Ontario Place faced countless pressures and changes in its history, from the closure of the beloved forum for what would become the Budweiser Stage, to its eventual closure in 2012.
Now, close to ten years later, Ontario Place is at yet another crossroads. In 2019, the World Monuments Fund named Ontario Place on its World Monuments Watch list, flagging it as a heritage site at risk of being lost. In response to threats to the site, the Future of Ontario Place Project was born, a collaborative effort between the World Monuments Fund, the John H. Daniels Faculty of Architecture, Landscape and Design at the University of Toronto, and Architectural Conservancy Ontario. The project aims to increase public awareness and engagement about the site and its heritage values to imagine the future of Ontario Place as an asset for all.
It has been so long since the site was operable that there is a new host of Torontonians whose experience of the city doesn’t include Ontario Place at all. While Ontario Place may have secured a stronger shared understanding of place if it remained open and in use, its identity has become fractured over time.
But what if we focused not on its use or its identity and instead on other established attributes of the site?
When it was built in 1971 in response to Montreal’s Expo 67, architect Eberhard Zeidler wanted Ontario Place to reclaim the shoreline for people. “The meeting of water and land brought to a poetic awareness,” he wrote.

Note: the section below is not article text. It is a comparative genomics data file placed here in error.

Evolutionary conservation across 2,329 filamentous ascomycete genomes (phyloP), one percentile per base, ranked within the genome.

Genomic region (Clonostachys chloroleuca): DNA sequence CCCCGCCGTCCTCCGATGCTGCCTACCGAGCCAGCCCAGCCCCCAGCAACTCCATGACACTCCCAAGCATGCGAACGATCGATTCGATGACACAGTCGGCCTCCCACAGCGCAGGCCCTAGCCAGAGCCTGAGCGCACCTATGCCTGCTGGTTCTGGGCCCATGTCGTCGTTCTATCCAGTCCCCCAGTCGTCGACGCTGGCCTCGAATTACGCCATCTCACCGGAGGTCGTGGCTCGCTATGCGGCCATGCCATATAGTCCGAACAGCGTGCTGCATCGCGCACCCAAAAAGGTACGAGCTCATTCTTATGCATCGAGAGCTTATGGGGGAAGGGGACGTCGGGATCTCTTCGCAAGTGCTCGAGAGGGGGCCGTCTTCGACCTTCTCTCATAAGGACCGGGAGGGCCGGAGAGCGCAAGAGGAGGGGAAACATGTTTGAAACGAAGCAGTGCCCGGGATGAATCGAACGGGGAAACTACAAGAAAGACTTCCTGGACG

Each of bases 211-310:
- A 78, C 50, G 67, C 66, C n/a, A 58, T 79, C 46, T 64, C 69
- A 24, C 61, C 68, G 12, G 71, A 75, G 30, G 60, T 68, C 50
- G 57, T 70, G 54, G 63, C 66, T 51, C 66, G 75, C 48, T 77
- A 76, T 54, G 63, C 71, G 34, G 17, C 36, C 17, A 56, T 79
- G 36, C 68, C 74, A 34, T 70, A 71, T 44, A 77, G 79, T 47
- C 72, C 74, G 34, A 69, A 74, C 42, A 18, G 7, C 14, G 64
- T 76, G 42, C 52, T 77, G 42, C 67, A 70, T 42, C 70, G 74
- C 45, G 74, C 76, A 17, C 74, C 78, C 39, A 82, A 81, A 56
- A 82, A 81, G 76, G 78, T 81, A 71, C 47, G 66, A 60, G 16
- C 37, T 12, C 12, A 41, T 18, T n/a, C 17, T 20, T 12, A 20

Toronto has a longstanding and shared relationship with its waterfront, from the beloved Scarborough Bluffs to Sunnyside, with Sugar Beach, Harbourfront Centre and the Simcoe WaveDeck downtown. Ontario Place has the ability to connect expressions of the waterfront experience in Toronto.
Harbourfront Centre (Scott Webb via Unsplash)
This was the vision explored in the Waterfront Heritage and Cultural Infrastructure Plan that ERA helped develop in 2003. The plan established a vision focused on culture and heritage as essential components to the future investment in Toronto’s waterfront. Ontario Place was the connecter of this vision, which imagined a revitalized waterfront that included a web of experiences to reflect the diversity of the city’s cultural life.
Ontario Place’s revitalization can be successful if we begin to focus on its attributes that contribute to the shared vision of the site — as a place where water and edge meet. While we’re ways along from fully understanding the shared value of the site, we must celebrate and re-establish Ontario Place as a thriving public space in order to better understand its significance to the public understanding.
Aerial views of Fort York, Exhibition Place and Ontario Place (City of Toronto Archives)
This takes time. We must give the site time breathe and exist, focusing on the values of water, edge and the connections that happen on the site. In due time this will help Ontario Place find its place along Toronto’s waterfront and in our collective consciousness.